Trauma is an umbrella term for any event that is deeply distressing or disturbing to an individual. We can think of big events – like 9/11 or the SPU campus shooting, and easily see how that can be classified as traumatic. We know that interpersonal violence, both physical and emotional, and the deaths of loved ones are traumatic. What we often do not consider is how trauma and distress may be different for students due to their demographics (sex, race, ethnicity, religious/spiritual beliefs, or even political views).
Take, for example, the 2016 presidential election. According to one article, surveying over 700 college students after the election of Donald Trump, one out of four students expressed clinically significant distress.1 The authors suggest that these findings are concerning due to elevated symptoms of event-related stress predicting future distress and subsequent trauma-related diagnoses.1 Even more interesting, the article found that sex and the religious beliefs of the student were more predictive of stress symptoms than race or social class.1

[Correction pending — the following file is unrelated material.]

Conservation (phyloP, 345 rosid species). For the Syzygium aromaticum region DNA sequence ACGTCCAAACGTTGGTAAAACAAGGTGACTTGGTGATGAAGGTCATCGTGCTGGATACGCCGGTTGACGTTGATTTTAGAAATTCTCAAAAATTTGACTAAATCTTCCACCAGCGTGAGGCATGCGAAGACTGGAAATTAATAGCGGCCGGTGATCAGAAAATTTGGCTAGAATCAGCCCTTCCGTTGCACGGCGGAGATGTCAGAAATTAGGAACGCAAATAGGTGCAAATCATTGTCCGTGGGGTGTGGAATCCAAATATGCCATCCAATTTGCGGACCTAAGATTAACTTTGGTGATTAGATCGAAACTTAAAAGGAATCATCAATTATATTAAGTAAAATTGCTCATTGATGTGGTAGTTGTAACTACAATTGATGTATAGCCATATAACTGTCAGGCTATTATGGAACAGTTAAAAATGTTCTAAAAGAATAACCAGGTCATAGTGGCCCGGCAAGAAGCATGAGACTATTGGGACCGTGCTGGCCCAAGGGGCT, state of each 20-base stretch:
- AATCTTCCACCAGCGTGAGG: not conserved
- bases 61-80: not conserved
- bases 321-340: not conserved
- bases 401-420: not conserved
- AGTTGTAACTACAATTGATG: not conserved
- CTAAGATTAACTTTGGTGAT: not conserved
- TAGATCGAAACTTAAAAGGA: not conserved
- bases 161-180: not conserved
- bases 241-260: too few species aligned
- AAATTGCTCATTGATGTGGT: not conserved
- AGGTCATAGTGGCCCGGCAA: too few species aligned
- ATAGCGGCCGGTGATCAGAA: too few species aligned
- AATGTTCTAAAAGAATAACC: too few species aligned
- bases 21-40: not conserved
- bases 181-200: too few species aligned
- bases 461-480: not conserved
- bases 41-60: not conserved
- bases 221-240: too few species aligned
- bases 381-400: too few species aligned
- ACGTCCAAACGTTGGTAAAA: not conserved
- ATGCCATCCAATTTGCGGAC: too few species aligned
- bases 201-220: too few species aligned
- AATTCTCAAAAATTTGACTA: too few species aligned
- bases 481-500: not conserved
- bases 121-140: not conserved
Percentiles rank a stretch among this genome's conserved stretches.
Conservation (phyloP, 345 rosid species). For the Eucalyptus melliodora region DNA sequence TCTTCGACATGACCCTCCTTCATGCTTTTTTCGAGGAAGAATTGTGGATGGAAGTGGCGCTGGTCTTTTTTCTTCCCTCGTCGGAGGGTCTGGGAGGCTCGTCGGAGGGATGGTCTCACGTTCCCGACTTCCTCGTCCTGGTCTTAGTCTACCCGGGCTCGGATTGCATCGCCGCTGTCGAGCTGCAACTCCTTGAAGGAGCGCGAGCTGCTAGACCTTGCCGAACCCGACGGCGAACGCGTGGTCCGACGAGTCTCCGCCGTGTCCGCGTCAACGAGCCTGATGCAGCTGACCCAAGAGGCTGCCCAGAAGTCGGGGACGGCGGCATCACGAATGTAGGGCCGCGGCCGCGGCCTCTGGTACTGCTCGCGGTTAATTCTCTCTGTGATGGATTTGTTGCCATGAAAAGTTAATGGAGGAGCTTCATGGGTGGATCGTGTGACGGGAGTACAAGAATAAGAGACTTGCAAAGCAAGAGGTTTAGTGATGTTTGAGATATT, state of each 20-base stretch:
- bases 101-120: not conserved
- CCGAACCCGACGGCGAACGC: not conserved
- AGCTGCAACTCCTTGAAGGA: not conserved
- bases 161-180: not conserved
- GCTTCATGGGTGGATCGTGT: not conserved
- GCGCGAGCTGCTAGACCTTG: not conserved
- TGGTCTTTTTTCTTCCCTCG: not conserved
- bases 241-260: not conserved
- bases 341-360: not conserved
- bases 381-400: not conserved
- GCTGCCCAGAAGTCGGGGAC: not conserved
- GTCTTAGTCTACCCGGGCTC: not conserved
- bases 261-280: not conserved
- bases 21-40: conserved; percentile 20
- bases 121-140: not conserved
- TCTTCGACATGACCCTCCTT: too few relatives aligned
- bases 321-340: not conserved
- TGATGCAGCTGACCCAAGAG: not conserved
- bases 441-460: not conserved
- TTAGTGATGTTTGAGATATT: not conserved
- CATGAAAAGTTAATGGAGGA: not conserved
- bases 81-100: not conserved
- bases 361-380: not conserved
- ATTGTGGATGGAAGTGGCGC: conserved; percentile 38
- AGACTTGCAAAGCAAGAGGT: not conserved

Unfortunately, while taking into account unique factors of individual students is important, it’s suggested that exposure to at least one traumatic event among college students is high (estimated around 66% - 84%).2 Symptoms displayed post-trauma among students may look like PTSD, depression, anxiety, substance use, or self-harm.2 However, where trauma and symptoms of distress may first be noticed are in social and academic impairment.2 Noticing sudden changes in a student’s affect, behavior, or academic performance may be helpful in identifying students who need additional support.
If you notice a student in need, please refer them to resources like the 24-hour Crisis Line ((206) 461-3222) for additional help.
1Hagan, M. J., Sladek, M. R., Luecken, L. J., & Doane, L. D. (2018). Event-related clinical distress in college students: Responses to the 2016 U.S. presidential election. Journal of American College Health. doi: 10.1080/074481.2018.1515763
2Artime, T. M., Bucholz, K. R., & Jakupcak, M. (2018). Mental health symptoms and treatment utilization among trauma-exposed college students. Psychological Trauma: Theory, Research, Practice, and Policy. doi: 10.1037/tra0000376